1. ORS 811.180(1) provides, in part:“[I]t is an affirmative defense to the offenses described in ORS 811.175 and 811.182 that:“ * * * * *“(b) The defendant had not received notice of the defendant's suspension[.]”
2. Defendant did not raise any argument under Article I, section 11, of the Oregon Constitution at trial or on appeal. This case thus presents an as-yet unresolved conflict. Under Oregon court's “first things first” doctrine, we have an obligation to address state constitutional law claims before federal ones. See State v. Kennedy, 295 Or 260, 266–67, 666 P.2d 1316 (1983) (“[A]n Oregon court should not readily let parties, simply by their choice of issues, force the court into a position to decide that the state's government has fallen below a nation wide constitutional standard, when in fact the state's law, when properly invoked, meets or exceeds that standard.”) On the other hand, the “preservation of error” requirement in ORAP 5.45, instructs us not to review an argument that has not been raised below. See State v. Tryon. 242 Or.App. 51, 53 n 1, 255 P3d 498 (2011) (deciding confrontation clause claim under Sixth Amendment without address ing unpreserved state constitutional claim). Resolving that question, however, should await either a Supreme Court decision or a situation in which the outcome of the state constitutional claim would be more beneficial to the claimant than the outcome under the federal claim. That is not the case here. As we explain below, the trial court did not violate defendant's Sixth Amendment rights. Under State v. Copeland, 353 Or 816, 306 P3d 610 (2013), we would almost certainly hold that the court did not violate defendant's rights under Article I, section 11, either. Thus, a decision whether to address the unpreserved state claim would be irrelevant to the outcome.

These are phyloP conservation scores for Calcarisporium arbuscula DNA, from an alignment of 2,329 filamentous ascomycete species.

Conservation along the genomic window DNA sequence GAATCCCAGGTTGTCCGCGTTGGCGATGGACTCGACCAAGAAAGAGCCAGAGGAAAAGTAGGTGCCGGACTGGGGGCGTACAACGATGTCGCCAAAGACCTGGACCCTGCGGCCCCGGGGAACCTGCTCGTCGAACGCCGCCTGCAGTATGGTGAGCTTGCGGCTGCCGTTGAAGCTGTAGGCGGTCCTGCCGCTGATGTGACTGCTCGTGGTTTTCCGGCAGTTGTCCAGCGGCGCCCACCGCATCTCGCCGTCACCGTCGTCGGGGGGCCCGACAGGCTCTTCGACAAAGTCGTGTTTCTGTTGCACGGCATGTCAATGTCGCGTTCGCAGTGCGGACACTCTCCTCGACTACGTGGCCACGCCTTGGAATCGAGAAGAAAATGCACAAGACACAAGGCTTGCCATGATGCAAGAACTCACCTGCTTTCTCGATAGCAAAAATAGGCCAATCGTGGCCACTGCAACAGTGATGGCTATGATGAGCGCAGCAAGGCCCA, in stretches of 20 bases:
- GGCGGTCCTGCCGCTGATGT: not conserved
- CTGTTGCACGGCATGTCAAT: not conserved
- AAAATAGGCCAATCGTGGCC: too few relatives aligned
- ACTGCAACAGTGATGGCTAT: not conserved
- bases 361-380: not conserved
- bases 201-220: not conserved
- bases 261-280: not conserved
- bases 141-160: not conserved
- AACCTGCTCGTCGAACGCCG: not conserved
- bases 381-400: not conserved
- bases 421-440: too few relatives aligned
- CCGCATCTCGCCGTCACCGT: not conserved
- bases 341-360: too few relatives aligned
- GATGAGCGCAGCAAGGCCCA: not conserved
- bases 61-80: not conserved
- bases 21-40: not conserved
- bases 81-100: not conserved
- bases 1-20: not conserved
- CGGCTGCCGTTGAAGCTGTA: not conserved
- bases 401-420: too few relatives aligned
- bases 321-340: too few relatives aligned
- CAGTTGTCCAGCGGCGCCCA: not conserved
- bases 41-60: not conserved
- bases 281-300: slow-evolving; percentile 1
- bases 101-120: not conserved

SCHUMAN, S. J.